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Q What percentage of rape reports are false?
Q When is it appropriate to prosecute someone for filing a false report of sexual assault?
Q Is there guidance available on prosecuting someone for filing a false report?
A What percentage of rape reports are false?

This may seem like a straightforward question, but in fact determining the percentage of false reports is complex. The OLTI module False Reports: Moving Beyond the Issues to Successfully Investigate Sexual Assault clarifies that a report can only be determined false based on the evidence from a thorough investigation:

…the determination that a sexual assault report is false can only be made if the evidence establishes that no crime was completed or attempted. This evidence will only be available after a thorough investigation, not after only a preliminary investigation or initial interview with the victim.

While there is a wide range of figures in the literature, methodologically rigorous research shows that the estimated range of false reports is between 2-8%. These studies include:

These studies indicate a far lower prevalence of false reports than people often believe. EVAWI’s Start by Believing campaign is designed to address this misconception and prevent unwarranted suspicion from compounding the trauma of sexual assault with disbelieving reactions from friends, family members, and responding professionals.

False reports are sometimes confused with other types of disclosures or cases. An article published in Violence Against Women identifies important distinctions among related concepts:

  • Deliberate falsehoods. This is what most think of, when an individual deliberately files a false report for some personal gain or other purpose.
  • Untrue statements without malice. This would include reports made by an individual suffering from delusions or a young person who simply does not understand the consequences of making a particular statement or allegation.
  • Inconsistent statements. There are countless reasons why victims might make statements that are inconsistent or even untrue. This could be the result of trauma as well as drug or alcohol use, which may be voluntary or part of the crime. Victims’ statements may also be inconsistent because they are striving to make their report sound more “believable,” or because they are embarrassed or uncomfortable discussing certain aspects of the crime. However, a report that is made with inconsistent or even untrue statements is not necessarily a false report.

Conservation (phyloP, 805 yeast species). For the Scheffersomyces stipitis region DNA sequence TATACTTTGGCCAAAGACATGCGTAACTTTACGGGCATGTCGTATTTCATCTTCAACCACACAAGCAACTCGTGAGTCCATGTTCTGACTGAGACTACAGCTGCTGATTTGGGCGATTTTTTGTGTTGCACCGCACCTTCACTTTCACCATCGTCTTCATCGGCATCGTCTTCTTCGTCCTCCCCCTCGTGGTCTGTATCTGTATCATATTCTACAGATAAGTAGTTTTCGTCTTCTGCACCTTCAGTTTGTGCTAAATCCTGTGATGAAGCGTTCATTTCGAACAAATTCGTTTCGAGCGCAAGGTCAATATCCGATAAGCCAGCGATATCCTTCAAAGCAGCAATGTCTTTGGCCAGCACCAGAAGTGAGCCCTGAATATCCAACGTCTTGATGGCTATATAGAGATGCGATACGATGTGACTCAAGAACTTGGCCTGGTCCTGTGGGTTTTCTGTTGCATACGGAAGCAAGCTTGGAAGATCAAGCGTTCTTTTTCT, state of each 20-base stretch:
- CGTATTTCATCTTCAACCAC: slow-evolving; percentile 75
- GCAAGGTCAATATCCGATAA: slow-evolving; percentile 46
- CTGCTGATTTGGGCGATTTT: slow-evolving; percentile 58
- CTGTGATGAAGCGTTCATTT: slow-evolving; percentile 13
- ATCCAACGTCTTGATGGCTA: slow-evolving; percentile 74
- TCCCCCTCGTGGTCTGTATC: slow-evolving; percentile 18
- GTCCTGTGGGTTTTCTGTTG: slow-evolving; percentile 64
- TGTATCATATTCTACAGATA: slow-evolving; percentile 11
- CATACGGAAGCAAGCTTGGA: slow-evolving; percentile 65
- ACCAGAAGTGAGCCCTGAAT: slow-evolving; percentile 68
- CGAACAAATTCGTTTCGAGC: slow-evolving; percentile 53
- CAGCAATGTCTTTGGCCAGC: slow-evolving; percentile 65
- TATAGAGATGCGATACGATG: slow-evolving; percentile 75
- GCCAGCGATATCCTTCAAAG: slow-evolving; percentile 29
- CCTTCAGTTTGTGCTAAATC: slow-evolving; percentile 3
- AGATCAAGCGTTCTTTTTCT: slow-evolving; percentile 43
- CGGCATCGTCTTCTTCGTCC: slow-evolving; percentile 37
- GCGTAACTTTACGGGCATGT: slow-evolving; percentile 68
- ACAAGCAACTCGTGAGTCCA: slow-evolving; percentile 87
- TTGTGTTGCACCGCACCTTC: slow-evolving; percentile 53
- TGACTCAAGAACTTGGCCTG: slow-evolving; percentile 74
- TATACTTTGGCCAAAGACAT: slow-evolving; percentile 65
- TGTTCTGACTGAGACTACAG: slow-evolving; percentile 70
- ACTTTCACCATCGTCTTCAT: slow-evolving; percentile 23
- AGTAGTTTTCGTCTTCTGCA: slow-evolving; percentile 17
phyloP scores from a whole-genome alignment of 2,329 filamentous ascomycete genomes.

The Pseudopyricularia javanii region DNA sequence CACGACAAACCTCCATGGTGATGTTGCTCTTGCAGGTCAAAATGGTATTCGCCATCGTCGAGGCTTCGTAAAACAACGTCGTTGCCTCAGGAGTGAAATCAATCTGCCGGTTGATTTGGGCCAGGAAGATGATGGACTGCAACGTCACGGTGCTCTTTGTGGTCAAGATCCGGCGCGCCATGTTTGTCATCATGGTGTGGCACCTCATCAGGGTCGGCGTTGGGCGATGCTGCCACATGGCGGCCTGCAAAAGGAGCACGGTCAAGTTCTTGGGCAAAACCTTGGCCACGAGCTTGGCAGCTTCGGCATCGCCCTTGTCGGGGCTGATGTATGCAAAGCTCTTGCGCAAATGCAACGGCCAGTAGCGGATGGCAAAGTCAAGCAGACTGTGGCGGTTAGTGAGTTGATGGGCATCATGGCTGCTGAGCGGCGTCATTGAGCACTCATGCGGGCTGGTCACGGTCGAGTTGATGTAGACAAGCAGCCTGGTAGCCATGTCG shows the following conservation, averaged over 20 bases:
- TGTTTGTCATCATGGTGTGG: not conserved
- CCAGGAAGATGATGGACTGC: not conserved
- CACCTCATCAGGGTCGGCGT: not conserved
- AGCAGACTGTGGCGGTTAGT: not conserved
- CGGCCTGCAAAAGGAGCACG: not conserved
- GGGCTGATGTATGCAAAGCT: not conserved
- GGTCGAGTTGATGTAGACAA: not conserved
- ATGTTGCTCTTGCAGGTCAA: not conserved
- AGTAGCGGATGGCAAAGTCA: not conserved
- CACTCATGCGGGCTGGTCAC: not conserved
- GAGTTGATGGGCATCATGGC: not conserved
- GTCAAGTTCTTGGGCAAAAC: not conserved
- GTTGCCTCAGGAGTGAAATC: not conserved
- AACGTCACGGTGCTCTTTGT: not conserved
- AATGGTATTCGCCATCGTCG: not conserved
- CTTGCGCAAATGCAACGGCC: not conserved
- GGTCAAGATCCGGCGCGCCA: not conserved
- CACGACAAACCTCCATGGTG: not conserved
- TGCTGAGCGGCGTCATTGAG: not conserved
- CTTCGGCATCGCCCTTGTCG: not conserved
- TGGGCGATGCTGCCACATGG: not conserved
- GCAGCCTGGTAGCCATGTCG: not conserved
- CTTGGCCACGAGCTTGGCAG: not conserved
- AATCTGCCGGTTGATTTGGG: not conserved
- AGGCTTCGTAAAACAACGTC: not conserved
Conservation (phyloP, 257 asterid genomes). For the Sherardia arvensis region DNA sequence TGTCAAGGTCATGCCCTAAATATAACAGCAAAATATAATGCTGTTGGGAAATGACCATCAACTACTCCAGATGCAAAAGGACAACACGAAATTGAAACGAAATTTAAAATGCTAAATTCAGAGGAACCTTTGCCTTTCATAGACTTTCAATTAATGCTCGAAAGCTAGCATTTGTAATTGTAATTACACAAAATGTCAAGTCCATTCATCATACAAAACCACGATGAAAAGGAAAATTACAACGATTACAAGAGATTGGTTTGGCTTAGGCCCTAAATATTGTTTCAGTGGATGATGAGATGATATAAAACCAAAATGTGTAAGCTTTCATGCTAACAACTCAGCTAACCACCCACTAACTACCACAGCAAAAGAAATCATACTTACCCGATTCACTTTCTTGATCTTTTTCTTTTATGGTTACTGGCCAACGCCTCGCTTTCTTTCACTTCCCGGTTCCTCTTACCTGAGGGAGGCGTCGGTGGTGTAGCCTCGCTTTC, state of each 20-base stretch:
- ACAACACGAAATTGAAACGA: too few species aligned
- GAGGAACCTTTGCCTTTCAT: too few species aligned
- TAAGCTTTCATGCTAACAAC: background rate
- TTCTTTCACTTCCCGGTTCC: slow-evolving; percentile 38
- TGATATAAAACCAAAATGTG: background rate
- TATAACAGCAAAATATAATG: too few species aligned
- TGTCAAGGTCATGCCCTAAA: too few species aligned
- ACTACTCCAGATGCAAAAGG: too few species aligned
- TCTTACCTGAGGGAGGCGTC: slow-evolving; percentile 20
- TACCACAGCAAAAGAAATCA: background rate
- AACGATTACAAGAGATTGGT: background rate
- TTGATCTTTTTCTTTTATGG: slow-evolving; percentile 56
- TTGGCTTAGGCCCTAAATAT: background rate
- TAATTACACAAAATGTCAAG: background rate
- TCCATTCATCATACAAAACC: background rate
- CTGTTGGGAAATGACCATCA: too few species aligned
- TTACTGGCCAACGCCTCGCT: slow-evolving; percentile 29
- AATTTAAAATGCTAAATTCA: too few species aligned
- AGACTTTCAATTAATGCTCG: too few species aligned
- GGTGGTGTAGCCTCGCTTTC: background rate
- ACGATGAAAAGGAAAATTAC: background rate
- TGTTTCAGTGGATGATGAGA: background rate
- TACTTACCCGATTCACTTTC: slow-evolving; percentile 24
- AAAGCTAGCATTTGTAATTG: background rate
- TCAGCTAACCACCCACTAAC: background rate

• “Unfounded” criminal cases. These cases include reports that are false as well as those that are baseless. A false report is defined above; baseless reports include those that do not meet the elements of a criminal offense.

To better understand these issues, see the EVAWI article Incomplete, Inconsistent, and Untrue Statements Made by Victims: Understanding the Causes and Overcoming the Challenges.

A When is it appropriate to prosecute someone for filing a false report of sexual assault?

In the US, prosecutors have an ethical responsibility to pursue charges only when:

  1. There is evidence to support the charges, and
  2. Prosecution is in the interest of the community they serve.

This obligation is clearly spelled out by the American Bar Association (ABA) in their Criminal Justice Standards for the Prosecution Function:

A prosecutor should seek or file criminal charges only if the prosecutor reasonably believes that the charges are supported by probable cause, that admissible evidence will be sufficient to support conviction beyond a reasonable doubt, and that the decision to charge is in the interests of justice (Standard 3-4.3).

The ABA Standards go on to note that a prosecutor is “not obliged to file or maintain all criminal charges which the evidence might support” (Standard 3-4.4). In other words, prosecutors should consider both the evidence and public interest in charging decisions, and they are not required to file charges just because they have the evidence to do so.

The ABA Standards list additional factors for prosecutors to consider in charging decisions, not just for false reporting. These are important, because many of these factors will often weigh against prosecution in such cases. They include:

  • The extent or absence of harm caused by the offense [of false reporting]
  • The impact of prosecution or non-prosecution on the public welfare
  • Whether the authorized or likely punishment or collateral consequences are disproportionate in relation to the particular offense or offender
  • Any improper conduct by law enforcement
  • Unwarranted or disparate treatment of similarly situated persons
  • Possible influence of any cultural, ethnic, socioeconomic or other improper biases
  • The fair and efficient distribution of limited prosecutorial resources, and